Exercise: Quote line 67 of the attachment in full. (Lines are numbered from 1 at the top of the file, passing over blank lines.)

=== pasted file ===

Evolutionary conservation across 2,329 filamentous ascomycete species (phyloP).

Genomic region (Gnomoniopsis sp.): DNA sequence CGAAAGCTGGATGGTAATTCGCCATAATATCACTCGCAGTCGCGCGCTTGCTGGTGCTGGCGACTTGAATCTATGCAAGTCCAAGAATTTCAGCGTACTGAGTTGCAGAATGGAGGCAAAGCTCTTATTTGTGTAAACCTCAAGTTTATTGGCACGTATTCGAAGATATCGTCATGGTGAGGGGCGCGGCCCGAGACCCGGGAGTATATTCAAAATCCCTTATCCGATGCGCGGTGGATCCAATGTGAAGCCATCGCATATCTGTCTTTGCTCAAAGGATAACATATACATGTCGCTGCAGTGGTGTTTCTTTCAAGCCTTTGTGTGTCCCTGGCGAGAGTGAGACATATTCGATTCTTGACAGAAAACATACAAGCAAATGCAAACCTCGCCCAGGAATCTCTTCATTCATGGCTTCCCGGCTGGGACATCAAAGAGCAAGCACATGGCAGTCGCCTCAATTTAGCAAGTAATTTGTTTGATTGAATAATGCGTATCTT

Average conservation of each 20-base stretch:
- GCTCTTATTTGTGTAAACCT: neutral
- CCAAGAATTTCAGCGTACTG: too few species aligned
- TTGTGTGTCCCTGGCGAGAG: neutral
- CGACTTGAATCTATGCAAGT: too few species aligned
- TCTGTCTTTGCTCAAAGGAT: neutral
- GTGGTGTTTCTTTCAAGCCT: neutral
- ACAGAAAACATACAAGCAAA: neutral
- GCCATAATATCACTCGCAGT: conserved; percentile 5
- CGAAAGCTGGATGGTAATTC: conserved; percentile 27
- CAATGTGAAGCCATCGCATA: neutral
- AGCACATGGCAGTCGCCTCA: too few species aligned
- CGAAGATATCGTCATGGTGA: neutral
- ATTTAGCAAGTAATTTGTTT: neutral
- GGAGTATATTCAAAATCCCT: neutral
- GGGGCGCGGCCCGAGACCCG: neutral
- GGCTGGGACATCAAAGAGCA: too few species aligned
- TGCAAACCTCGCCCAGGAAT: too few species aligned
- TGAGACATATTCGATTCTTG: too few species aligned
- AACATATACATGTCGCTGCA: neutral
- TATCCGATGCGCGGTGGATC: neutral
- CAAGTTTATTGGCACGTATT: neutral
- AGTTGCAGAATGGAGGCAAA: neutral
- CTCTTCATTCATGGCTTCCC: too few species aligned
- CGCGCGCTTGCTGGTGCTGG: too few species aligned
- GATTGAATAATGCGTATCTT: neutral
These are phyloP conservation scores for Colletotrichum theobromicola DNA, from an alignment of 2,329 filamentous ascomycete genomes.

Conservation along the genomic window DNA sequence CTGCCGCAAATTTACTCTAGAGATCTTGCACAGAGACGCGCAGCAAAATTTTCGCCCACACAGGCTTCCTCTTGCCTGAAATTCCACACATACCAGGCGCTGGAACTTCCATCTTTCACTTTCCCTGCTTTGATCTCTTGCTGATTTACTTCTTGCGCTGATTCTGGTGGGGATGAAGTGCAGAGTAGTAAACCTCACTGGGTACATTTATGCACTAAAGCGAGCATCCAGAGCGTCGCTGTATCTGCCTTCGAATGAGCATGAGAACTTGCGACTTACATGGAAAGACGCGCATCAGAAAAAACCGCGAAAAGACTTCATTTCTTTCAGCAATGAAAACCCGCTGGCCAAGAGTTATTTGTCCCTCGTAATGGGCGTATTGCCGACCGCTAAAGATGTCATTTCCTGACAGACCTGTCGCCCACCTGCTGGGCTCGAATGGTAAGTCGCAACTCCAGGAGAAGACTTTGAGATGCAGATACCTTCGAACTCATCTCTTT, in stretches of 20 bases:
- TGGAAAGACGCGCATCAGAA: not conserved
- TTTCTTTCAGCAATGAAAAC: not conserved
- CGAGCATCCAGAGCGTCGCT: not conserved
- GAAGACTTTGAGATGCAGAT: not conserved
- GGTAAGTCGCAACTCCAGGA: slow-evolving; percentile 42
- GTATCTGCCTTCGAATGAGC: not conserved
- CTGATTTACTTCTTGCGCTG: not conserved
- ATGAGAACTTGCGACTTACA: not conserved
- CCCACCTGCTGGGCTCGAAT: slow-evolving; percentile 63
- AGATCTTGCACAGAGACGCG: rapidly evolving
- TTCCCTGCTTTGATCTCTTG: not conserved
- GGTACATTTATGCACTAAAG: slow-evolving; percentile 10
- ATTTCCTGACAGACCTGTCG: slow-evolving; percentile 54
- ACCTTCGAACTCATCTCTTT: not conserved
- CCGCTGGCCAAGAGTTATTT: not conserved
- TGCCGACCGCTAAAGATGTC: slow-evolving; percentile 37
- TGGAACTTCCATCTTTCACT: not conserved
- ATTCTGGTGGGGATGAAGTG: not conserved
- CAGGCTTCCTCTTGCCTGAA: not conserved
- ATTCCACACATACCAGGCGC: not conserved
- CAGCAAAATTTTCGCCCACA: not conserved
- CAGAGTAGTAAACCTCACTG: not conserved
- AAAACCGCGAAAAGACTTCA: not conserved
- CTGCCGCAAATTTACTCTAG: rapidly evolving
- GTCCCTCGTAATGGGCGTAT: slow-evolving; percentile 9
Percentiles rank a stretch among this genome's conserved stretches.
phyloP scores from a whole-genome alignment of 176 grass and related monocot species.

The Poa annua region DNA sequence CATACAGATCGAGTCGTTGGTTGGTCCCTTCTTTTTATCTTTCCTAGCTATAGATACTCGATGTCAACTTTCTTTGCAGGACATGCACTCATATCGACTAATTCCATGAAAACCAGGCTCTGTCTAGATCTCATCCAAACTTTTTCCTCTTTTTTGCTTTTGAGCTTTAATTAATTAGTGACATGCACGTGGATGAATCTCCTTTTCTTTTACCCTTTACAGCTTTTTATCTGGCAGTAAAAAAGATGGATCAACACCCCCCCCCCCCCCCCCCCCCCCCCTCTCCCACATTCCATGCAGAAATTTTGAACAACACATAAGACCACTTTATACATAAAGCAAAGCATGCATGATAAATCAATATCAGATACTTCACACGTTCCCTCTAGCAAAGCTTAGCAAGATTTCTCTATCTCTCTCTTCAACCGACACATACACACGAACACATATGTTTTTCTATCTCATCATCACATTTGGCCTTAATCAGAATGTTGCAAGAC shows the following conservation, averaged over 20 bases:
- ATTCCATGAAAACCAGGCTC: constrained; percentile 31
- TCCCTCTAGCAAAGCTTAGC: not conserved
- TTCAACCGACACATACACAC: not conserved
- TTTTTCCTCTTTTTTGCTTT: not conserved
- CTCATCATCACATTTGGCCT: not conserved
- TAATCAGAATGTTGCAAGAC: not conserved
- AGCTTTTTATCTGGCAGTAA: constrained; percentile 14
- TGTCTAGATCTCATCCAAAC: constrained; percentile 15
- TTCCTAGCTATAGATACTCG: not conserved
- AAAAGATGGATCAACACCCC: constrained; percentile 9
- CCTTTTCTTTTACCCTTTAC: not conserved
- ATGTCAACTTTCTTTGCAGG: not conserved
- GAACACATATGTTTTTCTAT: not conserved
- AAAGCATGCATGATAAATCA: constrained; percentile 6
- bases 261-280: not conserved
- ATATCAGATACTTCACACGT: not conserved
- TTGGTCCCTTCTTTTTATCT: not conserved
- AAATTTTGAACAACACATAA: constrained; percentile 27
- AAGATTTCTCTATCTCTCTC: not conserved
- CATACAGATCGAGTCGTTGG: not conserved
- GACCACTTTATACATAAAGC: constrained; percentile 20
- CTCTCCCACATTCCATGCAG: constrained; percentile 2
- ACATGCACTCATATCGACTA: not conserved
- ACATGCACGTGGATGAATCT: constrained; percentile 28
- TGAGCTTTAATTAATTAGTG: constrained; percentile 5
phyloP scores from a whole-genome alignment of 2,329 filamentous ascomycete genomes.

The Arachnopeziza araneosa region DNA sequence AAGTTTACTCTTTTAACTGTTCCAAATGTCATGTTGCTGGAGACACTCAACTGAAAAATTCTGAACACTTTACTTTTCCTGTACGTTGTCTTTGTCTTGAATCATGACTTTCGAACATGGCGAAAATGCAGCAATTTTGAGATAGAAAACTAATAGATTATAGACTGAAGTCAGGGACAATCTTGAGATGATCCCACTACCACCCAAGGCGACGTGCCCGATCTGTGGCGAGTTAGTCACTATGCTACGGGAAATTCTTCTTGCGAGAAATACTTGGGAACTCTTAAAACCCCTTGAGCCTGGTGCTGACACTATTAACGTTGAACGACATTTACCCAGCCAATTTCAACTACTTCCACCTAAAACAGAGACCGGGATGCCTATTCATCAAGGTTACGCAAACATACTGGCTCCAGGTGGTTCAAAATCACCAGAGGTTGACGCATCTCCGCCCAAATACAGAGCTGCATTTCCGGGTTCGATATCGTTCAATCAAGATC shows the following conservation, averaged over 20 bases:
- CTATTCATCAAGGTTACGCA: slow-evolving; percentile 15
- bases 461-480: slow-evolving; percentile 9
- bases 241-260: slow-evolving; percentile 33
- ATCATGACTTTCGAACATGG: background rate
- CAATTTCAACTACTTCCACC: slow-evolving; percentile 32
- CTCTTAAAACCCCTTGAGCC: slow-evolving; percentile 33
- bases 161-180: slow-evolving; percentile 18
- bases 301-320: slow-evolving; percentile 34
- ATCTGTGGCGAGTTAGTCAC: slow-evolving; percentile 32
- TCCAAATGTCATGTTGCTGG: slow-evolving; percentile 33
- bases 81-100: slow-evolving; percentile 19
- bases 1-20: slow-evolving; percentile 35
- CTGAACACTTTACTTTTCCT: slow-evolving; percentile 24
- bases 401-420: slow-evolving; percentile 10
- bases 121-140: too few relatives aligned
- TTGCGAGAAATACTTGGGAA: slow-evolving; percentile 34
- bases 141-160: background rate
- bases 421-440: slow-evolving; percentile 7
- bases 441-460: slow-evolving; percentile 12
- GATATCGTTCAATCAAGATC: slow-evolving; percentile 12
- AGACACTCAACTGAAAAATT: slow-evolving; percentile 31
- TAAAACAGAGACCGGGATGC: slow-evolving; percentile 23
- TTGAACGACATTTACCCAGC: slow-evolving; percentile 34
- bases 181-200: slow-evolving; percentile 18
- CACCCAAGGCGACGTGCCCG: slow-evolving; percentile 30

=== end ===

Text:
- TTCCTAGCTATAGATACTCG: not conserved